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Text Version   RSS   Unsubscribe   Archive   Media Kit August 26, 2014

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Table of Contents
  • US public policy changes will change EAP services, treatment options
  • EAPA announces results of 2014-2016 Board of Directors elections
  • Mindfulness training may assuage early-life trauma
  • 5 things that make a psychologically healthy workplace
  • In move to curb drug abuse, DEA tightens rule on widely prescribed painkiller
  • Many women leave engineering, blame the work culture
  • Work-related psychosocial risk factors for long-term sick leave
  • Workplace stress: What is the role of positive mental health?
  • The longitudinal prediction of costs due to healthcare uptake and productivity losses
  • Staff data could boost well-being and motivation by 2020

  • US public policy changes will change EAP services, treatment options
    Employee Assistance Professionals Association
    The White House Office of National Drug Control Policy is re-shaping U.S. policy about substance use disorders to include greater emphasis on reducing demand, especially for misuse of prescription drugs. The new emphasis recognizes — as EAPs have long known — that substance use disorders are chronic conditions requiring support beyond primary treatment. The White House Office (ONDCP) envisions much more emphasis on clients moving through EAP to treatment to "new paradigm" community resources (such as recovery cooperatives) to peer support networks in businesses and industries. David Mineta, ONDCP Deputy Director, will highlight these significant shifts in policy and expectations, including the implications of the ACA, during his Keynote Presentation on Day 2 of EAPA's 2014 World EAP Conference in Orlando. Other conference sessions addressing changes in EAP caused by changing laws and public policy include two sessions on the implications of legalized recreational and medical marijuana, and sessions on new ASAM criteria, recovery cooperatives, and the prescription drug epidemic.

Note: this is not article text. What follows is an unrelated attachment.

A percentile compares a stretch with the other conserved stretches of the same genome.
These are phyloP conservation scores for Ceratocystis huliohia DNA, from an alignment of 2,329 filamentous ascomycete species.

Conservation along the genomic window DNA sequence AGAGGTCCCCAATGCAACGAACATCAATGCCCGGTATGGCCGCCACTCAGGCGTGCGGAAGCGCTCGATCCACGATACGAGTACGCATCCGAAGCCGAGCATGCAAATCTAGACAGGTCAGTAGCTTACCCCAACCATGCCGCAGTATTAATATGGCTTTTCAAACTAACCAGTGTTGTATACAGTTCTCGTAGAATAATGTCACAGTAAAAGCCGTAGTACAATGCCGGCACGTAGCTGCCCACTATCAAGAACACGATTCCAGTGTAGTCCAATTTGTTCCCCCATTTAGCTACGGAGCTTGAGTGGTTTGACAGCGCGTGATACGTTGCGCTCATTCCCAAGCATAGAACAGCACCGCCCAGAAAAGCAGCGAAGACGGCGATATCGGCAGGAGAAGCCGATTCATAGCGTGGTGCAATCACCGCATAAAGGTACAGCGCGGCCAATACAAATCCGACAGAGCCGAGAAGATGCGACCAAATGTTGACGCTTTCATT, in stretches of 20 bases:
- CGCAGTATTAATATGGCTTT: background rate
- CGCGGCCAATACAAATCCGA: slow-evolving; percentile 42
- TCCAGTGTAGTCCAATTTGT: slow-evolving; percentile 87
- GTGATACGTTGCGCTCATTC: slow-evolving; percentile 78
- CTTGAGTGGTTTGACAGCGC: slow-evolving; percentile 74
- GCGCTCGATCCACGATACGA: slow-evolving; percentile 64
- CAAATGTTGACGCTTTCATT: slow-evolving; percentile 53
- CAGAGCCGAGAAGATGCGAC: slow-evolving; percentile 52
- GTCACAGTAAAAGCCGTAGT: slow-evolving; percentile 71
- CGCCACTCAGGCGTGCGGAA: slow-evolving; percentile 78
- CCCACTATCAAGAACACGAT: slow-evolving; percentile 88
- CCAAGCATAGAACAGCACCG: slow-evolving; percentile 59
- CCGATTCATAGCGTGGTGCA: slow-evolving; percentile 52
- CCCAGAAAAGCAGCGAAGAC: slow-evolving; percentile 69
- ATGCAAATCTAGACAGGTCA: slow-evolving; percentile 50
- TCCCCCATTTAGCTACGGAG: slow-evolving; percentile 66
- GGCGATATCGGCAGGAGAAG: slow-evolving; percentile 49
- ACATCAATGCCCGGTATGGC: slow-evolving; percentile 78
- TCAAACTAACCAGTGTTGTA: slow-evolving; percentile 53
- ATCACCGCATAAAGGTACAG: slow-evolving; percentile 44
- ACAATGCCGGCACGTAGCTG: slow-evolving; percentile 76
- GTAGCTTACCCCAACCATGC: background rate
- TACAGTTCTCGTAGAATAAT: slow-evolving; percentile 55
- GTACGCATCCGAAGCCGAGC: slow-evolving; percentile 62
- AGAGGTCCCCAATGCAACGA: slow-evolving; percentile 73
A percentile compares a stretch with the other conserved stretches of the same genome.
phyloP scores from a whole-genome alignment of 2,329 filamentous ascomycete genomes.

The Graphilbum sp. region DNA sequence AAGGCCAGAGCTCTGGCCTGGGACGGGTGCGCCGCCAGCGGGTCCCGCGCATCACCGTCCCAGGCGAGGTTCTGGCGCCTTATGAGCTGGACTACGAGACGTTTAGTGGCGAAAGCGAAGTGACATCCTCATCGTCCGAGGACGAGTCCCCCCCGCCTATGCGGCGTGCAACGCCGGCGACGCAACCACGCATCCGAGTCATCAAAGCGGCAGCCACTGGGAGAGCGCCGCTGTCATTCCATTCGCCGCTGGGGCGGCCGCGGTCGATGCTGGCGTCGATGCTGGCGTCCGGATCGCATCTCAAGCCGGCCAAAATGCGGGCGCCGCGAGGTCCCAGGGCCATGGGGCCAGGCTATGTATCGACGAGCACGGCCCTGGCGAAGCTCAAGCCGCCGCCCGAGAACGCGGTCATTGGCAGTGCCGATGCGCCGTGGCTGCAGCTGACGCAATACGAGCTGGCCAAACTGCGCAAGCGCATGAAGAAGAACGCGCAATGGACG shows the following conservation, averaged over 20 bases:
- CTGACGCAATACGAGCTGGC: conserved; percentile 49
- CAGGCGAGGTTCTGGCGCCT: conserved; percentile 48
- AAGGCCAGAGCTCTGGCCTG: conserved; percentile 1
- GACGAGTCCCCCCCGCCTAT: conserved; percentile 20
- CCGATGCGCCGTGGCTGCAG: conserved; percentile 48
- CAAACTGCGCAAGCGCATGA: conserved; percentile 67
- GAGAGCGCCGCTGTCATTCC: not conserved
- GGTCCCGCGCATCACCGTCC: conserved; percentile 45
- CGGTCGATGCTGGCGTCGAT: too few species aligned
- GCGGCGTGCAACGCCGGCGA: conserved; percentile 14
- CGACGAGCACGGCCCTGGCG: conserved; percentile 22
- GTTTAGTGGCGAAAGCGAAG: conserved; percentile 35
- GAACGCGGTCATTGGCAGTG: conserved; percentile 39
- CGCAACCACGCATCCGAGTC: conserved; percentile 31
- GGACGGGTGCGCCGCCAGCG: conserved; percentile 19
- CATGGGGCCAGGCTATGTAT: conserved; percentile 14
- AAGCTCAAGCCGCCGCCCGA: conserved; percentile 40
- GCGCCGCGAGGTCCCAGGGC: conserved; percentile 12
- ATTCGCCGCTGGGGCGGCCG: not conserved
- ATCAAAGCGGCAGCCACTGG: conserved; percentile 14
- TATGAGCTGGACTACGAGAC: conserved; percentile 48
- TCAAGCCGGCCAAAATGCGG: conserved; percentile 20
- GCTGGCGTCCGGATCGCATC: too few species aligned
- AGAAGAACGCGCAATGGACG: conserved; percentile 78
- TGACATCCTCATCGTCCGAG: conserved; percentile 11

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    EAPA announces results of 2014-2016 Board of Directors elections
    Employee Assistance Professionals Association
    Election results are in! Lucy Henry will lead EAPA's Board of Directors as President during the upcoming 2014-2016 term. Joining Lucy on the Executive Committee will be Tamara Cagney as President-Elect, Pam Ruster as Secretary/Treasurer, and Steve Haught as Immediate Past President. Directors from outside the U.S. will be Michele Grow fromAustralia, Kaoru Ichikawa from Japan, and Tshifhiwa Mamaila from South Africa. Directors from the U.S. will be Lee Ann Aden, Dan Hughes, Bryan Hutchinson, and Randi Wood. The new Board will take office on Thursday, Oct. 2, 2014, at the Annual Awards Luncheon and President's Address during the 2014 World EAP Conference in Orlando. Also at the Awards Luncheon, Lucy Henry will present her strategic vision for moving EAPA forward over the next two years, and EAPA will recognize significant contributions to the field by individual members, EAPA chapters and branches, and outstanding EA programs.
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    Mindfulness training may assuage early-life trauma
    Scientific American
    But in the last 50 years, many stress risks, perceived and real, have grown worse: extreme weather, violent conflict, economic dislocation, poverty (especially for children), abuse and domestic violence. Traumatic and chronic stress affects millions. Many become sick and marginalized because of it; others manage to survive and thrive. What explains the difference?